March 4, 2019

Chinese consumers are buying luxury goods directly at home

Chinese women luxury spending locally in China

Chinese consumers are still driving demand for luxury products globally, but they are making more of their purchases back home. In the past, Chinese consumers would often shop overseas, especially in Hong Kong and Europe. However, the trend is now reversing, and it’s primarily due to today’s macroeconomic landscape. In the doom and gloom of trade wars, luxury products of all things remains a bright spot.

What in the world does macroeconomics have to do with luxury?

Macroeconomics and politics are primarily to blame for this. The ongoing trade war between the US and China impacts demand in many different ways. Since trade wars depend on tariffs, both countries suffer from rising import costs. To combat this, the Chinese government enacted a series of policies to help spur on consumer spending. Luxury brands worried about the possible fallout from the trade war instead had a record year in large part due to Chinese consumption. Beijing increased the amount of tax-free goods consumers could purchase, cut import tariffs and revised its income tax. All these measures help improve demand domestically. As such, local consumers no longer need to travel overseas to purchase luxury goods.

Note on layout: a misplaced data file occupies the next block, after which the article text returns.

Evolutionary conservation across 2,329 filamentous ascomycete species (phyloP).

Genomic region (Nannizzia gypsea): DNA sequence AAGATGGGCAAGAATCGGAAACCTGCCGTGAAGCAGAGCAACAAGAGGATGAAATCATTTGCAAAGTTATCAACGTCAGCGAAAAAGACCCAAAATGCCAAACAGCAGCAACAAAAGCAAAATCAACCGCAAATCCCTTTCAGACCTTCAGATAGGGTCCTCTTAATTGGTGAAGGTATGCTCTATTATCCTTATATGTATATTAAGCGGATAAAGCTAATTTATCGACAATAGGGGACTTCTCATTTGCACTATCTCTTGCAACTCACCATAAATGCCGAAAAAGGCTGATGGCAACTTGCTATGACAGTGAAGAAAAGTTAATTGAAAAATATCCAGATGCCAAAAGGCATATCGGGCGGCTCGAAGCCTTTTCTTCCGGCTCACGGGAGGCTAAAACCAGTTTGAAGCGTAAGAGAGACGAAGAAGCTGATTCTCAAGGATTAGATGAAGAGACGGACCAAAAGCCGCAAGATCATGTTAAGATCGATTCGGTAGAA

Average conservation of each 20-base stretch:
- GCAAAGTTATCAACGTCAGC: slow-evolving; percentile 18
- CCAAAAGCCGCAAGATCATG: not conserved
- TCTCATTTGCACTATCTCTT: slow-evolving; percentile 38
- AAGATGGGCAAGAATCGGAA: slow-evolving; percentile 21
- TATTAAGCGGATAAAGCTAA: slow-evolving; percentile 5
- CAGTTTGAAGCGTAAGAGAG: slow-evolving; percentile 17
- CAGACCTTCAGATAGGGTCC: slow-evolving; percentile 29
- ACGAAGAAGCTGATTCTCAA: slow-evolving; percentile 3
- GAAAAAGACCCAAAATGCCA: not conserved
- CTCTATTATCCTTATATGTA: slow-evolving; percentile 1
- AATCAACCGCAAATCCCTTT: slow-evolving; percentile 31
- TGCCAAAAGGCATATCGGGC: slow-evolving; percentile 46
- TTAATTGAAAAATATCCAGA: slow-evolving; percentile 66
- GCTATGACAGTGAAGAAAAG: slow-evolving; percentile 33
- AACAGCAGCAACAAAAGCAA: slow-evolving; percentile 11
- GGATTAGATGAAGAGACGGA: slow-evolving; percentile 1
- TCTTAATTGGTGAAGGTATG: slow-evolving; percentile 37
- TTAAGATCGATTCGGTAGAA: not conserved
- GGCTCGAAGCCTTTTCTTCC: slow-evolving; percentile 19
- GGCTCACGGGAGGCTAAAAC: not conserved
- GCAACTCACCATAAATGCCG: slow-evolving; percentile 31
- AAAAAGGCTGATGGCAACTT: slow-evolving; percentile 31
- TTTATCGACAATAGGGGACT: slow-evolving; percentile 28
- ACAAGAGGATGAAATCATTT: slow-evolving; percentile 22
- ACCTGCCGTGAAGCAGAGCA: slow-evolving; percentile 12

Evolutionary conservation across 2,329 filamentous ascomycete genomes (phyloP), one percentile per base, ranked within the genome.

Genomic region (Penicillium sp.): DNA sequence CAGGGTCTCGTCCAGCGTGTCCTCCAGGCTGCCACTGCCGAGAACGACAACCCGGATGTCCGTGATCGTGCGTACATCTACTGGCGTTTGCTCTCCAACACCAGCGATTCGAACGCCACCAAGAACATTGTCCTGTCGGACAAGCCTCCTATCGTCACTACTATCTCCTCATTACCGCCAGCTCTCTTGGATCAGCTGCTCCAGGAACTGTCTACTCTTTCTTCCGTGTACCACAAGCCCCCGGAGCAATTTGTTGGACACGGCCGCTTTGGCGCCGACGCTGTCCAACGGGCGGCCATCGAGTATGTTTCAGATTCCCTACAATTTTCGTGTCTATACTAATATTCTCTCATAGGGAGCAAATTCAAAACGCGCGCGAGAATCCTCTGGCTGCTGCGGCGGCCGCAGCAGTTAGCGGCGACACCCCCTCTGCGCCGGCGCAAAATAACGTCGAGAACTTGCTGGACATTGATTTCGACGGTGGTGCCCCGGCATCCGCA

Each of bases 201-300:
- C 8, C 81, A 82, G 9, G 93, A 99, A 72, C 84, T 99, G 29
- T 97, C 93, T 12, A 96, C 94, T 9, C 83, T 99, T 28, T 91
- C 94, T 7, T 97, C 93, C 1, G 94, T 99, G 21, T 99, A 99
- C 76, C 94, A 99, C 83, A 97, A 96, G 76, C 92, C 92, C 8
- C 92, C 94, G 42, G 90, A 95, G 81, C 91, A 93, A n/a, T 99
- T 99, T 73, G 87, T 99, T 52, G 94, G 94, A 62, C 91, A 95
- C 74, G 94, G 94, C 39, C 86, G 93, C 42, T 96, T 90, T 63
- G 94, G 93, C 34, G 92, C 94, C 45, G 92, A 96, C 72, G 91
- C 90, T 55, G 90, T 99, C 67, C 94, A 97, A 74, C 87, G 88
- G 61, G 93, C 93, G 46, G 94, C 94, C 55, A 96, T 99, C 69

What else caused Chinese demand to spike?

Other than local government intervention, Chinese consumers benefitted from:

  • A weakening RMB which helps with demand as its less expensive to shop at home than elsewhere
  • Luxury brands tapping into new local markets. For example, luxury brands like LV and Prada expanded to cities like Wuxi, Xi’an and Wuhan. Although you may have never heard of these cities, they host millions of Chinese citizens each, which helps draw investors and brands in the long term.
  • There are more options online for luxury purchases. For shoppers who don’t have access to a boutique near them, they can instead rely on e-commerce giants like T-Mall and JD to source their goods
  • Better touch points. Brands are improving and localizing their store experiences to draw in more crowds

As the global picture continues to unfold, it’ll be interesting to see how Chinese demand for luxury goods continues to evolve, especially in a context of unprecedented debt in China.

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